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Park Dong-hoon



Run time:

1h 57m

Trevor Treharne, August 2022

Maths fetishisation meets odd-pairing buddy movie as a struggling student enlists the private tutoring of a numerically sage security guard

Slightly less mysteriously titled ‘Mathematician in Wonderland’ in Korea, a national lust for mathematical excellence at school is combined with calculus as this beautiful, if not outright sexy, part of the national psyche.

It also combines another familiar Korean cinema theme in covering relations with North Korea, and stirs in some broader cinematic tropes such as the grumpy adult-helpless youth friendship and the secret genius blue-collar worker.

A breakout role for Kim Dong-hwi, who probably had the somewhat surreal experience of cutting his cinematic teeth opposite Korea’s most established long-term star, Choi Min-sik (Oldboy, I Saw the Devil).

Kim plays Ji-woo, a welfare recipient student who has gained a place at a prestigious for the gifted, complete with knitted white jumpers fit for an obscure English sport. His lowlier background holds back Ji-woo, but so does his maths ability in this gaggle of young geniuses.

Faced with a transfer to a standard state-backed school, he stumbles upon the vast mathematical abilities of the school’s security guard, Hak-sung (Choi). Ever the surly character inclusion, Choi plays a typically frown-faced addition here, but one partly tortured by his unused genius.

Choi is also reprising his role as a North Korean, previously seen in Shiri (1999), where he played a military spy from above the border. Here he is a defector who wanted a life in the South where we would be free to practice maths without its usage being weapon-based.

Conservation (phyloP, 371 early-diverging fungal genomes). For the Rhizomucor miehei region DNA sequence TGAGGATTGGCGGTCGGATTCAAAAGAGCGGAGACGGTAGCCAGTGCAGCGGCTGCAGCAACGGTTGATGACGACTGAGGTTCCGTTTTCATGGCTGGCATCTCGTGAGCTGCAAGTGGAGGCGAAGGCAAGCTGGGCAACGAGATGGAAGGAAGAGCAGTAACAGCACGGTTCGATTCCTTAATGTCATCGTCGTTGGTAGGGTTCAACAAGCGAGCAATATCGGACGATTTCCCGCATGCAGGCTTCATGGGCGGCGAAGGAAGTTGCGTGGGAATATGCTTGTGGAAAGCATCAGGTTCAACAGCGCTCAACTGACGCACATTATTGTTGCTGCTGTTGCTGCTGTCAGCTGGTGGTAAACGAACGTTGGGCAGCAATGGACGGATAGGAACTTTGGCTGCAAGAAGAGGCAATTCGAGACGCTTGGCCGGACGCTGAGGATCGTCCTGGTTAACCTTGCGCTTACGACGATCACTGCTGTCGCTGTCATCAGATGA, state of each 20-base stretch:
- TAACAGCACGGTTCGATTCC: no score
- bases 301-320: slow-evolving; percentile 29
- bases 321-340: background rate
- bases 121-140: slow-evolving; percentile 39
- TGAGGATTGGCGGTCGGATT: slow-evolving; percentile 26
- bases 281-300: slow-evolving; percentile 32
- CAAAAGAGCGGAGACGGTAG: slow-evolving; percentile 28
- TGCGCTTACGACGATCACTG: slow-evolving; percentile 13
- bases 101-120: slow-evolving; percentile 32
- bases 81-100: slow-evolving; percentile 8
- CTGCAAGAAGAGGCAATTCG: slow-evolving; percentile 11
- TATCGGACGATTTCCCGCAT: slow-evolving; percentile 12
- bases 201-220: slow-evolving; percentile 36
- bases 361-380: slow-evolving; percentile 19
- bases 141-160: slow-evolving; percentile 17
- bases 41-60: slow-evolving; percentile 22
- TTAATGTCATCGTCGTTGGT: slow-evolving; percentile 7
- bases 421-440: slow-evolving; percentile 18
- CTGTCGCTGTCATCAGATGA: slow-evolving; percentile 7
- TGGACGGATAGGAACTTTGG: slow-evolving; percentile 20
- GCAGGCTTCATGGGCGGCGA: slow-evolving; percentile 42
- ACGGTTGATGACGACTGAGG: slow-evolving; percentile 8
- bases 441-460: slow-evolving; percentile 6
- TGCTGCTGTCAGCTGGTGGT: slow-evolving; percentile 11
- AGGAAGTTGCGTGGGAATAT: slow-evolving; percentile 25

Hak-sung eventually agrees to tutor Ji-woo in secret, insisting the relationship stays focused purely on the act of maths problem-solving. Despite their outward differences, the two outcasts begin to find something in each other they were both sorely missing.

The above description – maths fetishisation – may seem a glib way to describe this film and perhaps something will be lost in translate for some international audiences. But for Koreans, especially those at such private school, the craft and success of mathematics can easily be seen as the foundation heartbeat of such a film.

This is a work with a heart of its own though, even as it begins to become embroiled in its own fanciful musings. Especially as maths is portrayed as the major battleground between North and South. This wider heart comes, as you may well expect, from that central relationship between Ji-woo and Hak-sung.

It might prove a disjoined watch for fans of Choi Min-sik most familiar with the blood-splattered ‘Oldboy’ and ‘I Saw the Devil’, but Choi still manages to carry that sense for foreboding and menace even as he is explaining maths problems.

Promoted as the Korean take on the US classic ‘Good Will Hunting’, it manages to inject enough distinctly Korean themes to avoid such a comparison becoming distracting. Despite themes of loss, North-South relations and, well, numbers, In Our Prime manages to stay largely light-hearted and upbeat. A comfort film for all, but especially those of a numerical persuasion.

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